Law | Science

August 22, 2007

Friends of the Court, with Benefits

Professor Paul Collins tells Gelf how he used statistics to understand the true power of amicus curiae briefs on the Supreme Court.

J. Michelangelo Stein

Quaint, anachronistic, perhaps extinct. Is this the state of the so-called "public-intellectual"? It would be easy to launch into a jeremiad lamenting the sad reality that Christopher Hitchens is postmodernity's answer to Ralph Waldo Emerson. Instead, Gelf plans to introduce you to those wonks who are doing important work but are perhaps too trepid to have engaged the general public themselves. Every month or so, we'll drag a young academic out from his unendowed folding-chair of assistant-professordom (should he even be so lucky) to talk to us about his research.

Our inaugural interviewee, Paul Collins, was an obvious choice. Not only did his work earn him the prestigious CGS/UMl Distinguished Dissertation Award (trust me, you don't want the full name) but his research is also exceedingly relevant to followers of American politics and law (American Political Science Association). Collins's dissertation, entitled "Friends of the Supreme Court: Examining the Influence of Interest Groups in the U.S. Supreme Court, 1946-2001," takes an exhaustive look at a half-century of amicus briefs penned by various interest groups and demonstrates their surprising sway. While justices have their own leanings toward a case, Collins found that they buttress their opinions with information from more policy-oriented briefs and adopt a greater sensitivity to those whom their opinion might impact most.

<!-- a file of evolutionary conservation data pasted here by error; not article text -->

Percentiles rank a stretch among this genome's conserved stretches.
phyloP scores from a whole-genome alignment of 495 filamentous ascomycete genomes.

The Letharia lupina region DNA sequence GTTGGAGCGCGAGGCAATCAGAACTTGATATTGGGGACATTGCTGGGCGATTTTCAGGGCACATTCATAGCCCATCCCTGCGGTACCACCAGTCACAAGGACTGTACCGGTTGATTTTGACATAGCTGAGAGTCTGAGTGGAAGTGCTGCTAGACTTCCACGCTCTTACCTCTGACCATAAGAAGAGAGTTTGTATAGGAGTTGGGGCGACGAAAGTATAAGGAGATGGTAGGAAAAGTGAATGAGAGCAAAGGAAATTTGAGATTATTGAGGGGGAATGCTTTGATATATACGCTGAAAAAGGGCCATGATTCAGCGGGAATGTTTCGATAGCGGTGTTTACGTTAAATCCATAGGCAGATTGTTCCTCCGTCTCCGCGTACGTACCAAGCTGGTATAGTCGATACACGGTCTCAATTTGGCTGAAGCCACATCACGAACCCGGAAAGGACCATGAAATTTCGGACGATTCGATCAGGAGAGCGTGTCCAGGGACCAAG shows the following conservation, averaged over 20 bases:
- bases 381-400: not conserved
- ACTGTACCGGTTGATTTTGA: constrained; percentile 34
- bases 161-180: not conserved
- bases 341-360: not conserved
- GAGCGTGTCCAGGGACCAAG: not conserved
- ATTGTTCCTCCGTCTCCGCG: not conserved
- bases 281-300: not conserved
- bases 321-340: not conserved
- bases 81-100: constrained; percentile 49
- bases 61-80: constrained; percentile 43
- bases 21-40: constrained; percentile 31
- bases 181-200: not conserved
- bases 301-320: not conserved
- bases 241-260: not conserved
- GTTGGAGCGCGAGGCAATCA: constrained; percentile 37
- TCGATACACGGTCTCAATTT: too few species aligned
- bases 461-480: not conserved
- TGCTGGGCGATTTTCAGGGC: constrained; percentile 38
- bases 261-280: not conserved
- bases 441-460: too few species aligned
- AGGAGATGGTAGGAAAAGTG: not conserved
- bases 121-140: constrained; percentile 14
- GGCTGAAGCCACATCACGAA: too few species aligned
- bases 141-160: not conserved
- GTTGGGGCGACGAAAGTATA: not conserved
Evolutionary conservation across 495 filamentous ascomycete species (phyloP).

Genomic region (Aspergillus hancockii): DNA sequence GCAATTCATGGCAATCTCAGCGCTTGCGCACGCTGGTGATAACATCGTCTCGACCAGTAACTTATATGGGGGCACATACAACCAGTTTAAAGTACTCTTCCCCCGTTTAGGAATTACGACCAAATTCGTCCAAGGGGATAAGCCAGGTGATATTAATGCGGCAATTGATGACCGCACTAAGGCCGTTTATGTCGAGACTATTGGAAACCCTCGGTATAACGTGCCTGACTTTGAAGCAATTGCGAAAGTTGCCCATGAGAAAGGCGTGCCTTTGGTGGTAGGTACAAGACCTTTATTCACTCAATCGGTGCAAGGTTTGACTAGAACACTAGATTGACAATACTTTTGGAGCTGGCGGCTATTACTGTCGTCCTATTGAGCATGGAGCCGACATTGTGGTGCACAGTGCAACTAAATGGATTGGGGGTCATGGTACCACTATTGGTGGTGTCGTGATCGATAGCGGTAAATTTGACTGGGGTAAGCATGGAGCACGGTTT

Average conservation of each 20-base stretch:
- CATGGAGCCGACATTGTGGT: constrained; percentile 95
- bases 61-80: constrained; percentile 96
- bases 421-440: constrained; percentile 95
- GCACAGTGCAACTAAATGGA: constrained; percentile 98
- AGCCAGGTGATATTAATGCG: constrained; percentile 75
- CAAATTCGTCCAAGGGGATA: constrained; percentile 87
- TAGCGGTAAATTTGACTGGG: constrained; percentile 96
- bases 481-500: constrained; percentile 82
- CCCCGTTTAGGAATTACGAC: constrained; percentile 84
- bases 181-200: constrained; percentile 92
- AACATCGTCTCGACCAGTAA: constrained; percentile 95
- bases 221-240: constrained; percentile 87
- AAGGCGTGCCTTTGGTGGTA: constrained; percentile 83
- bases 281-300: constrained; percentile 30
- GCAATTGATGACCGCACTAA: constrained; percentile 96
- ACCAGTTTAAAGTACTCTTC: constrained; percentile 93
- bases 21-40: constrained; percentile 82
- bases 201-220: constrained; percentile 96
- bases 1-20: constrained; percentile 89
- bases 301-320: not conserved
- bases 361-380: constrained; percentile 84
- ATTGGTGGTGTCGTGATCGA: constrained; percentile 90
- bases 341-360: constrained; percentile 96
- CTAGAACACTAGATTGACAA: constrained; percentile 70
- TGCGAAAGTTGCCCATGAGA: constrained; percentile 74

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- Law
- posted on Aug 22, 07

nice article

Article by J. Michelangelo Stein

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